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yeah. >> because her case is considered high-profile after making local news, guzman is housed in the jail's female segregation wing where she can be better protected. >> i'm in the worst situation possible. i can get in more trouble. it's hard sometimes. it's really hard. >> guzman has only made one friend in the unit. kelsey erwin, an inmate well-known for trouble has taken her under her wing. >> i trusted her as far as showing me the ropes and everything and i'm very appreciative because of what she did and helping me out and just being my mentor. >> but now guzman is back on her own. erwin has just been released to the streets. >> kelsey not being here, it was really hard the first day because usually you hear her being super loud, yelling, trying to get everybody pumped up and happy and her not being here the first day was really hard.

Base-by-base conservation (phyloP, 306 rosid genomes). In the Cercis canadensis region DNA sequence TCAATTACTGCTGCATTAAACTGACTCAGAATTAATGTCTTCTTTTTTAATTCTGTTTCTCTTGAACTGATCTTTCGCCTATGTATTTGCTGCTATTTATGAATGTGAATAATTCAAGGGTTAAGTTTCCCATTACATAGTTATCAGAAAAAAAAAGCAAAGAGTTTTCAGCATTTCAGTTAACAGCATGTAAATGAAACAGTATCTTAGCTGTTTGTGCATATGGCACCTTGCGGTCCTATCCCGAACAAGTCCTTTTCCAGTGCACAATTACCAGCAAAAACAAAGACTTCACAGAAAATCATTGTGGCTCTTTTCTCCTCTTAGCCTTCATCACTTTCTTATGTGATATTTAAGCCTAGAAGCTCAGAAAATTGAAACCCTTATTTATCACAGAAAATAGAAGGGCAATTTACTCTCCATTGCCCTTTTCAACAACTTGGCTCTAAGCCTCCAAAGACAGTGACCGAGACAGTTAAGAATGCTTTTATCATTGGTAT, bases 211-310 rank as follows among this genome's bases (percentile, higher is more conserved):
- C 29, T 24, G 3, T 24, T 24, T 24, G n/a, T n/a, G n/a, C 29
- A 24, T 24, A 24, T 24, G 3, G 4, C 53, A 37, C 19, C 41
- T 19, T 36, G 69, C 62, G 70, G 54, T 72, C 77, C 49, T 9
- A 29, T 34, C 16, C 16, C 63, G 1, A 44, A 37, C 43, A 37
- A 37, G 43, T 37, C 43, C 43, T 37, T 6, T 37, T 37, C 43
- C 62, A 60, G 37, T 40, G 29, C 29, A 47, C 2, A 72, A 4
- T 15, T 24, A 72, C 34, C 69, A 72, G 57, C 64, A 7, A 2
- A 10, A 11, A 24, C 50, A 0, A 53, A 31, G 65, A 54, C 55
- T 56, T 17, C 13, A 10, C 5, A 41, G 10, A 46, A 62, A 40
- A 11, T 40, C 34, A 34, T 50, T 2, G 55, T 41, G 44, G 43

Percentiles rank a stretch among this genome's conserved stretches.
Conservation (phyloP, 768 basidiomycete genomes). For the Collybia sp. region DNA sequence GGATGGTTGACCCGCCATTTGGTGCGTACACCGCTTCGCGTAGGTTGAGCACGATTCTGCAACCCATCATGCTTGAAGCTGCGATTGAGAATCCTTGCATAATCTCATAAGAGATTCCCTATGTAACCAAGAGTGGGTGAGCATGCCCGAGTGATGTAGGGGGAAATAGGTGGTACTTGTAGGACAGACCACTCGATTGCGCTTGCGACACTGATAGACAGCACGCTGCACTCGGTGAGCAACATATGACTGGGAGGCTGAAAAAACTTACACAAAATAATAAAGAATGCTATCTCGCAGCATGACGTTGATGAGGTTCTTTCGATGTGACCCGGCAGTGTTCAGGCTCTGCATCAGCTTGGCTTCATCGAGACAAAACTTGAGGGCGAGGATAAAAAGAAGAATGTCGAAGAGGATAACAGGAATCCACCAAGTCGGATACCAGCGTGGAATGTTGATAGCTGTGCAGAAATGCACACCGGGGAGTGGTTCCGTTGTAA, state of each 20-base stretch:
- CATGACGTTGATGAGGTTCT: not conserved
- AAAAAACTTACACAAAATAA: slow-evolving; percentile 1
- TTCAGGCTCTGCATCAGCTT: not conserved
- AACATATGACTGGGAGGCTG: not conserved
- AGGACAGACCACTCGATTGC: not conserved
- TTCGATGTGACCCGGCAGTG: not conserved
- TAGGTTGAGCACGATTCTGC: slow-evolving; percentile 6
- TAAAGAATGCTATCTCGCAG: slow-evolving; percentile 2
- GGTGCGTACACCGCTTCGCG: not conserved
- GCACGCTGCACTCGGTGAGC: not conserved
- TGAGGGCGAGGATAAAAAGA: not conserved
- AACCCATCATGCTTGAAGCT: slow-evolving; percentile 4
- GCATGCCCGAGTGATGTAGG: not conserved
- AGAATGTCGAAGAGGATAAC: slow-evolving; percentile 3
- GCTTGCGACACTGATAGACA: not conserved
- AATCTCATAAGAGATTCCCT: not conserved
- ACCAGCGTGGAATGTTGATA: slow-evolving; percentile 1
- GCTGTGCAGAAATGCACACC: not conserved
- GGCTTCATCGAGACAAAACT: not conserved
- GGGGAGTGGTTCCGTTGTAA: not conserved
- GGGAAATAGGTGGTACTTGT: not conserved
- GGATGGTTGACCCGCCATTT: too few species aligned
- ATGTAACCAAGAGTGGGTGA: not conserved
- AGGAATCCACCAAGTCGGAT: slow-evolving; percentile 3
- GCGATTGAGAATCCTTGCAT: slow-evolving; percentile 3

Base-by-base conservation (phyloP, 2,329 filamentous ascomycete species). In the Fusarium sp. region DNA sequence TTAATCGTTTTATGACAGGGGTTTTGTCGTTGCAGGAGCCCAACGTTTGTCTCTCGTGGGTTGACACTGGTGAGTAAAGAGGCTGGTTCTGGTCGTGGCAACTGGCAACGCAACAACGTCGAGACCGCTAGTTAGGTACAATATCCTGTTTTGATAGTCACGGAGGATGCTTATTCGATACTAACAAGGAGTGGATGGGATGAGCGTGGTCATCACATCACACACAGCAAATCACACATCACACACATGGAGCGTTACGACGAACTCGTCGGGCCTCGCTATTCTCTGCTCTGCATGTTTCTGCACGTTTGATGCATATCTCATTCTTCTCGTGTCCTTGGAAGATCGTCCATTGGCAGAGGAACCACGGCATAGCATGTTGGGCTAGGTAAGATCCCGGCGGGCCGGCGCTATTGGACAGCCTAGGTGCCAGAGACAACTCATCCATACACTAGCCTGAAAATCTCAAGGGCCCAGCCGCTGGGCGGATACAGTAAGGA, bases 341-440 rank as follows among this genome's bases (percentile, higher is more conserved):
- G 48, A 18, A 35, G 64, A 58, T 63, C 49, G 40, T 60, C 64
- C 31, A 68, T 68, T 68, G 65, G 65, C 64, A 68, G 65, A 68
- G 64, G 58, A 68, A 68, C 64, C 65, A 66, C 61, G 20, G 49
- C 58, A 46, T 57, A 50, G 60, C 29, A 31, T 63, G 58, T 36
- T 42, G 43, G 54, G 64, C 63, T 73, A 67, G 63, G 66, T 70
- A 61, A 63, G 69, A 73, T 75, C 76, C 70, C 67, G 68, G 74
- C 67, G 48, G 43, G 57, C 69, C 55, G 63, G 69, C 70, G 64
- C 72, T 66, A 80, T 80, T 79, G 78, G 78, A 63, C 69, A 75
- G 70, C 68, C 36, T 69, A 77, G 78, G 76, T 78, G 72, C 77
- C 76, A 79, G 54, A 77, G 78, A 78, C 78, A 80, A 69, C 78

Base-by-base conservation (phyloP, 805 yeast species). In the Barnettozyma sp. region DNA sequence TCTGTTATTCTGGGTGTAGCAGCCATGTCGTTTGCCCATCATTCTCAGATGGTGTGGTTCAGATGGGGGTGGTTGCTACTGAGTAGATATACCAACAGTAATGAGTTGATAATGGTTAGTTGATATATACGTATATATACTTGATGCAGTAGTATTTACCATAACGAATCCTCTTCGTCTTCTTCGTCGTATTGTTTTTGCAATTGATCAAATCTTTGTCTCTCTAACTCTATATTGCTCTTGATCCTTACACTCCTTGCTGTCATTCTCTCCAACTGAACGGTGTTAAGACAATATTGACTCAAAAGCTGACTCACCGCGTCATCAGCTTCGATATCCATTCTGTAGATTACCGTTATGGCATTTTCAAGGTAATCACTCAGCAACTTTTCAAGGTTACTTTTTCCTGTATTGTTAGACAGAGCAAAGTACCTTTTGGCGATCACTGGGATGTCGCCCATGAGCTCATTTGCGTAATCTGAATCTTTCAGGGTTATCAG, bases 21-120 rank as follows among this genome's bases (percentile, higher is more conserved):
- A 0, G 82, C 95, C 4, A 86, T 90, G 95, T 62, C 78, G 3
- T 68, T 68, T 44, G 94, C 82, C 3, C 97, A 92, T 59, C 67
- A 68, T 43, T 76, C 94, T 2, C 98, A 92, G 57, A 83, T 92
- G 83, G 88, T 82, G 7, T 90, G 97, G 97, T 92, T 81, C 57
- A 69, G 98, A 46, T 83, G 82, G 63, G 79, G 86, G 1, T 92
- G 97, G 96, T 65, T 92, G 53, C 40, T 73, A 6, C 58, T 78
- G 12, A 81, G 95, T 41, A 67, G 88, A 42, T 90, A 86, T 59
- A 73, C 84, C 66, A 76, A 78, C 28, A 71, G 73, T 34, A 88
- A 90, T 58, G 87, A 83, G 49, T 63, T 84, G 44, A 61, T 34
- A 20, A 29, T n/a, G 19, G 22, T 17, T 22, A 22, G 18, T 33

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then after she left, a couple of more girls left and so it just gets quieter and quieter. >> with help from erwin, guzman requested the transfer to general population where she would have more privileges and be around other inmates. either way, a murder charge could keep her in santa rita for years until her case is resolved. >> the worst part is not knowing. it's almost like you're stuck in here and you find yourself, you can't even think about your future. sometimes you want to daydream about stuff and i want to go do this, i want to travel, i want to something, you know. it's like you're just at a standstill. you're living day by day and it's just -- it's just hard. >> while guzman faces an uncertain future, the friends and family of justice afoa still struggle with the past.